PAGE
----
Homesick

As I told my son to go to bed for the fifth time this Mother’s Day evening, I reflected on how patient my mom was with me.  How she never turned me away when I tiptoed into their bedroom at night, trying not to wake my Dad.  How she’d scratch my back and my arm to lull me back to sleep.

A dull ache overwhelmed my heart for the first time in months, and I immediately recognized it as it settled in like an old friend.  Homesick.

I inwardly laugh that there was a time not very long ago when I wanted nothing more than to put distance between myself and my southern roots.  To leave the endless humidity, the obsession with college football, and the wretchedly hot summer days.  I longed to explore the other forty-nine states.

Less than a year after getting married, that’s exactly what I did.  We left.  And two cross country moves and nearly five thousand miles later, I realized something.  South Carolina is in my blood.  I can’t escape it.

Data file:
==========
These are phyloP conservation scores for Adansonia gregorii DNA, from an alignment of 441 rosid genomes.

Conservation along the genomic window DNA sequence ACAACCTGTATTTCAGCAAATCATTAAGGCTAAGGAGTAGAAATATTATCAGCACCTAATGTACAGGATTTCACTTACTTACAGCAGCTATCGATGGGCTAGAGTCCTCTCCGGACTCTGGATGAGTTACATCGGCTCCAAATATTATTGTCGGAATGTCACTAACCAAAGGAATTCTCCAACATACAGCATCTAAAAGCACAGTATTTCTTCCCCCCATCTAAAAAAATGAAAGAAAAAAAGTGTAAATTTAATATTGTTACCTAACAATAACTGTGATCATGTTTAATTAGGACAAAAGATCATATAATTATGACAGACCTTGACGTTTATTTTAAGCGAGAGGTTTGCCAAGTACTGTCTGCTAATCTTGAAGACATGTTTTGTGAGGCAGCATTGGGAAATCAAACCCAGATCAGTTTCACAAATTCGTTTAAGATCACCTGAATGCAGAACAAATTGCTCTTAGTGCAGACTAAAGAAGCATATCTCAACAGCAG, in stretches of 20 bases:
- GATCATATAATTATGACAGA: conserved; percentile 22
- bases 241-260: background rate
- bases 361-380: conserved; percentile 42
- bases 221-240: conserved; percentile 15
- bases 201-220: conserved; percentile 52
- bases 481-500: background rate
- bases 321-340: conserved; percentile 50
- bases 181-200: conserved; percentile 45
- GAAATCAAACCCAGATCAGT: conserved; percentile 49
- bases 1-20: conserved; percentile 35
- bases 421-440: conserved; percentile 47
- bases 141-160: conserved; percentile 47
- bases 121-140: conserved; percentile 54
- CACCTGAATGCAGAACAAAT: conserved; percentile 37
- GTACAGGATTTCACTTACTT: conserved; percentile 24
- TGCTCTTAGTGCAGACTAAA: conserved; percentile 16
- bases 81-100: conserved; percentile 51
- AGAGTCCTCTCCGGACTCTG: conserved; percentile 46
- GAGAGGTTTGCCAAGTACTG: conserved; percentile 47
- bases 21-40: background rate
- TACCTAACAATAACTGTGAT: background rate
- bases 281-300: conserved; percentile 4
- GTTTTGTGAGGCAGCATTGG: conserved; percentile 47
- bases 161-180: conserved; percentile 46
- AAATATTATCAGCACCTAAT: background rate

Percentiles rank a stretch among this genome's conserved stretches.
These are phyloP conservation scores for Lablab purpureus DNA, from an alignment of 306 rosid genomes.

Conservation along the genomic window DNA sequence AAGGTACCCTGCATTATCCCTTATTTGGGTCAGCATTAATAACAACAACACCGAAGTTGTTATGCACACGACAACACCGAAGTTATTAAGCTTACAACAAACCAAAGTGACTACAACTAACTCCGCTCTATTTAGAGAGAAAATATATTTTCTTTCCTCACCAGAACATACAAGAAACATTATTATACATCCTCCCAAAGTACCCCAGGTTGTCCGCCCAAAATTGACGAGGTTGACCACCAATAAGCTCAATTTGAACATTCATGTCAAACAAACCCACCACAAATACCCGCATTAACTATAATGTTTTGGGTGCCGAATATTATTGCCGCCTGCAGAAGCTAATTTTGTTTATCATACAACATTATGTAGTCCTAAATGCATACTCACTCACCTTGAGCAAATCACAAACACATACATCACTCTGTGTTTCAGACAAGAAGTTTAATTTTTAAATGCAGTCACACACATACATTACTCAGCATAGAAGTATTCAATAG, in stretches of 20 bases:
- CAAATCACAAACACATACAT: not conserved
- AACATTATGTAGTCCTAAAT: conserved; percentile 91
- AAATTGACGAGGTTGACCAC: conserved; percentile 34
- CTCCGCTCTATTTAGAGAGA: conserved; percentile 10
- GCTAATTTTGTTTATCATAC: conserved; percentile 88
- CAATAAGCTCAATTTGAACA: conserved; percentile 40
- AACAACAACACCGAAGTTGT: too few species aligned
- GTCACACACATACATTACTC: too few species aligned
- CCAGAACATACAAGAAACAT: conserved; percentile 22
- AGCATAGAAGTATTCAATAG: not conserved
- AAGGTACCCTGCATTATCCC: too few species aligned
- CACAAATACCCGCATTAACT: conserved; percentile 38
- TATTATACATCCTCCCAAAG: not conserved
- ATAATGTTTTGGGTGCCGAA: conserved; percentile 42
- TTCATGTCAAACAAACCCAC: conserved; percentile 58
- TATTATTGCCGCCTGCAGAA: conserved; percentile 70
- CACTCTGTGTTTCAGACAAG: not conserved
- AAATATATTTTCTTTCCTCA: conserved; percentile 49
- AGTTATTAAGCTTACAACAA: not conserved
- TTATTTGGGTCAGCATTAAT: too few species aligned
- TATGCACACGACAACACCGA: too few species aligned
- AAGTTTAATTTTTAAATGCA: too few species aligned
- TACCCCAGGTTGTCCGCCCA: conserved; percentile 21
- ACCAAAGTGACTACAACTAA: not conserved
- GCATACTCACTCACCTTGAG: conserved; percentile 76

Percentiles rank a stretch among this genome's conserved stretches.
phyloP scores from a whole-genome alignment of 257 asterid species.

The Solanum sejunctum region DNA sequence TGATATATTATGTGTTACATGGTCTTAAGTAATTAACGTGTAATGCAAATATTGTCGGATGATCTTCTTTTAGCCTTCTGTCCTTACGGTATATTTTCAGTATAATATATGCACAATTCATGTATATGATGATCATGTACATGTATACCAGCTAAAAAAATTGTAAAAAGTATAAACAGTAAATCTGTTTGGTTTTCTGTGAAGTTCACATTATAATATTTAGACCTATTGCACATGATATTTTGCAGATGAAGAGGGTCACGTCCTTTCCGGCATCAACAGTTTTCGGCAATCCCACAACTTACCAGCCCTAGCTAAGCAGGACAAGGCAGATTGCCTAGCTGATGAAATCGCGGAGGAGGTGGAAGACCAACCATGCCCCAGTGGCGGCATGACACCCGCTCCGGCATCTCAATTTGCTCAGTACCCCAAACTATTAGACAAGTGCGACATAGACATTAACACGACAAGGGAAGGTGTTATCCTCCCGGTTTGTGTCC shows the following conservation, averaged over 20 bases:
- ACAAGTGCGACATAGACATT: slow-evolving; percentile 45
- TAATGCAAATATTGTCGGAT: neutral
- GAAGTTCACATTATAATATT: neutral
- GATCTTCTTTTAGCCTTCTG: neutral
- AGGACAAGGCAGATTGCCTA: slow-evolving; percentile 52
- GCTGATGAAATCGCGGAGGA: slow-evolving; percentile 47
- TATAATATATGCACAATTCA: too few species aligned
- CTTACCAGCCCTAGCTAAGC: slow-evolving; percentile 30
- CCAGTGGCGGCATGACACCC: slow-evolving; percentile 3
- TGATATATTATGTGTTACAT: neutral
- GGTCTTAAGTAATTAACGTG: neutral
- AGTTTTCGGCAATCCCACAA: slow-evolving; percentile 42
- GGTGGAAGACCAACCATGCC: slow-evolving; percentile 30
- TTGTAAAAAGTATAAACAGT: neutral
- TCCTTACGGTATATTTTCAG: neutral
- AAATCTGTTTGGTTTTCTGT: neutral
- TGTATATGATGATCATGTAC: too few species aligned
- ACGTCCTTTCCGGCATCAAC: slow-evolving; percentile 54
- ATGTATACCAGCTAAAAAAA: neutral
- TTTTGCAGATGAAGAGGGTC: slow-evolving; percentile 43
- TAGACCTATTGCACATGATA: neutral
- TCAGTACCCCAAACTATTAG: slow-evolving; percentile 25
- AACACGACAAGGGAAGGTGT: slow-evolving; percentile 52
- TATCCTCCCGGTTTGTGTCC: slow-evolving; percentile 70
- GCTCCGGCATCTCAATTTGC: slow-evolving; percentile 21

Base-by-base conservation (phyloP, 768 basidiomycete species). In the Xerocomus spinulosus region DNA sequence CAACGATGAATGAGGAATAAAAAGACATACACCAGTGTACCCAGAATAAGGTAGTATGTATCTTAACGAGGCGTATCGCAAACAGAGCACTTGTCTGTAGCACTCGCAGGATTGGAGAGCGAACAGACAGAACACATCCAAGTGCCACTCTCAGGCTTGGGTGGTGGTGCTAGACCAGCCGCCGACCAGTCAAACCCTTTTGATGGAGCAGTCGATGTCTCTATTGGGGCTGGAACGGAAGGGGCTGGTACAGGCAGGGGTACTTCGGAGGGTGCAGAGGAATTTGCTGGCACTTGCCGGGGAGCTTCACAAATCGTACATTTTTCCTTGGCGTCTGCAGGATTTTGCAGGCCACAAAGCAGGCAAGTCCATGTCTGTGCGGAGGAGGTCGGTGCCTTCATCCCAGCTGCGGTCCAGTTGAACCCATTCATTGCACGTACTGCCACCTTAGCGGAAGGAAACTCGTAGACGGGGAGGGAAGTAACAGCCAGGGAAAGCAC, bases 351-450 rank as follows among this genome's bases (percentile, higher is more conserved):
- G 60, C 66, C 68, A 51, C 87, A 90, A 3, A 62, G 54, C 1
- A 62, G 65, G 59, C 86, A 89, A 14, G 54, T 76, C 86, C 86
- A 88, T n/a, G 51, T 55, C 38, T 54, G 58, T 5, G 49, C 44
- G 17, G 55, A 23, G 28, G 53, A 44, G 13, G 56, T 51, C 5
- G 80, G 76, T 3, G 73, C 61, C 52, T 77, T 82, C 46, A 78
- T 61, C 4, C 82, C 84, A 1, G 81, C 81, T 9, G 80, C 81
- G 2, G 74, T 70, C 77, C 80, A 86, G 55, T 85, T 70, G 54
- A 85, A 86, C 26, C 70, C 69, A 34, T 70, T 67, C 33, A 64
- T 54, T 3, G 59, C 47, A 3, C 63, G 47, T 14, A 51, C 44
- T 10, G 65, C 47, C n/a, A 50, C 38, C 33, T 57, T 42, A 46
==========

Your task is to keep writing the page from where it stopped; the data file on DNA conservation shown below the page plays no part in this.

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I look back at the woman I was nearly eight years ago, and though my roots haven’t changed, I have.  I’ve been stretched and pulled and forced outside the zone of comfort I’d built around myself.  My faith was renewed during those years of packing, repacking, not knowing where we were going to live or how we were going to build a new life.

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When you move away from the place where you’re rooted, your definition of home changes.

I gave birth to my first son nearly a continent away from the place where I spent my childhood.  Utah, with it’s majestic peaks, spectacular sunsets, and crystal crisp rainbows became our home.  Our new friends became our family.

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Then, after nearly four years, we did it all over again.  The mountain side of Maryland, with it’s rolling hills and small town feel became the place we would welcome our second son.

I wouldn’t trade the way these experiences have shaped me.  How each move has pushed me to seek community and friendship.  My sense of control was replaced with complete surrender to the God who makes all things new.

My relationship with my husband became stronger than the forces which threatened to pull it apart.  We were driven to rely on each other through every struggle which came and passed.

But tonight I am homesick.  I know that no matter how many times we move and rebuild, my anchor is rooted in the Palmetto tree state.  And that anchor is deep.